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"The Merry Widow" (1934/1952)

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TCM is showing both versions of *The Merry Widow* this Wednesday (the first one, it seems, due to Ernst Lubitsch's birthday).


I don't recall if I've seen one or both versions, but for those who have: which one do you like best, and why?


*The Merry Widow* (1934)

A prince from a small kingdom courts a wealthy widow to keep her money in the country.

Cast: Maurice Chevalier, Jeanette MacDonald, Edward Everett Horton, Una Merkel Dir: Ernst Lubitsch BW-99 mins, TV-PG




*The Merry Widow* (1952)

A prince from a small kingdom courts a wealthy widow to keep her money in the country.

Cast: Lana Turner, Fernando Lamas, Una Merkel, Richard Haydn Dir: Curtis Bernhardt C-105 mins, TV-G

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The 34 version of The Merry Widow is ageless and the one to see. It's hasn't been available on home video since the mid-1980s and on VHS when Ted Turner released it under the old MGM/UA Video label.


Warner Home Video now owns the rights. They have long promised a DVD (since 2002 actually) but this never materialized. I suspect when they finally get around to it, the movie will become part of their 'Archive Collection' - a poor cousin 'burn on demand' release as opposed to a properly minted DVD.


The 52 version is rather painful to watch. Neither Lamas or Turner can or do sing. Remember that the original film is an operetta with Jeanette MacDonald warbling most of the score and Chevalier blissfully singing 'girls, girls, girls.' The remake has Technicolor going for it and that's about it. Otherwise, its a rather colourless experience and should be - and probably is - largely forgotten.



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I think we need to start a letter writing campagin to get Merry Widow (1934)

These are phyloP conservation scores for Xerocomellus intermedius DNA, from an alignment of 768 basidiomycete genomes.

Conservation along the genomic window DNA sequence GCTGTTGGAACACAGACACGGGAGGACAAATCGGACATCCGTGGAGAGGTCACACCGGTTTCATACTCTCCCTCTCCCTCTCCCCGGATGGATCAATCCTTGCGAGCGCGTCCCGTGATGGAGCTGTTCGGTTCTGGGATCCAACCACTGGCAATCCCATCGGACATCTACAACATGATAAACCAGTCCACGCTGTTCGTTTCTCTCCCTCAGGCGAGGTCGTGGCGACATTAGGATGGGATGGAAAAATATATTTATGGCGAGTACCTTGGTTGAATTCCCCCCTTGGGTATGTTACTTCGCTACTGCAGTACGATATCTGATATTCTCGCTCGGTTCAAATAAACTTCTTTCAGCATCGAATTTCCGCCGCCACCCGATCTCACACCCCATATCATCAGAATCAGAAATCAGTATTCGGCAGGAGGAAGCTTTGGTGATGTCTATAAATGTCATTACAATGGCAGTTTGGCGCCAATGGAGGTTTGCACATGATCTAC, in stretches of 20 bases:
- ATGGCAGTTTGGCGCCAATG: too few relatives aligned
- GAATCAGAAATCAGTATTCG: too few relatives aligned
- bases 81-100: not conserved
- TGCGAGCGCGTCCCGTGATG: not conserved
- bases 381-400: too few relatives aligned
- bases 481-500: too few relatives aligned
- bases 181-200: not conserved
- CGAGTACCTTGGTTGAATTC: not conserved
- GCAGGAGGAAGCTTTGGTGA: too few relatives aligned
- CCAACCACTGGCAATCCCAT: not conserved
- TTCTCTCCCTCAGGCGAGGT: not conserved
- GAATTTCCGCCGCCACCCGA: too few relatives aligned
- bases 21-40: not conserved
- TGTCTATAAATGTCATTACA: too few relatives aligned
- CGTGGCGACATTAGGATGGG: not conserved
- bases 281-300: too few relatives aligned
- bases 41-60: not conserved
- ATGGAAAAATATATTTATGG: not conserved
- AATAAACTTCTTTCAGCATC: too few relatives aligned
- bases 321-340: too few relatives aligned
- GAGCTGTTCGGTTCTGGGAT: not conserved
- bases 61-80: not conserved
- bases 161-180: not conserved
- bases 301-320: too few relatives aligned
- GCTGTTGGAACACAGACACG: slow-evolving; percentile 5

released on BluRay!






The 1934 version of The Merry Widow has several arguments to recommend it as



one of the next films to be restored and released, at least on DVD!






1) Ernst Lubitsch sophisticated light comedic touch, his whip cream delivery tops



this tasty romantic comedy.






2) Franz Lahar's addictive music and lyrics, timeless and fresh today.






3) Maurice Chevalier at his peak of sexy inuendo and flirty confidence.






4) Alluring yet cool to the touch Jeanette MacDonald before she got away from her






preCode underwear shots and believed the critics when they said she was an opera









5) MGM grand production values. The giant plush sets, hundreds of costumes and



sweeping dance choreography that twirls and hops across a full screen of joy!






Talk about a great date movie, everyone gets lucky after watching this widow.



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I also watched the 1934 "The Merry Widow" on TCM and loved it.


As the co-host of "Choreography by Jack Cole" this coming Monday, September 10, 2012, I would like to highlight Cole's choreography for the 1952 version of "The Merry Widow." His big waltz sequence is marvelous in its morphing between dream and reality. He imbues the dance with deeply romantic moodniess by the changes in lighting. At one point, he bathes the scene in pink light. And he fills the frame with rich moving color. I love it.


I blogged on Jack Cole's "Merry Widow" waltz here, including video:




In my story, you'll read that Cole transfered the theme of waltzing girls in pink dresses right into "Diamonds are a Girl's Best Friend" at Fox.


The choreographer for the Lubitsch version, Albertina Rasch, does a very wonderful job, as well, with her waltz. Cole in fact quotes from it.


Please tune in Monday night. We have another great MGM musical on the roster, "Les Girls" (1957). Cheers!


Debra Levine


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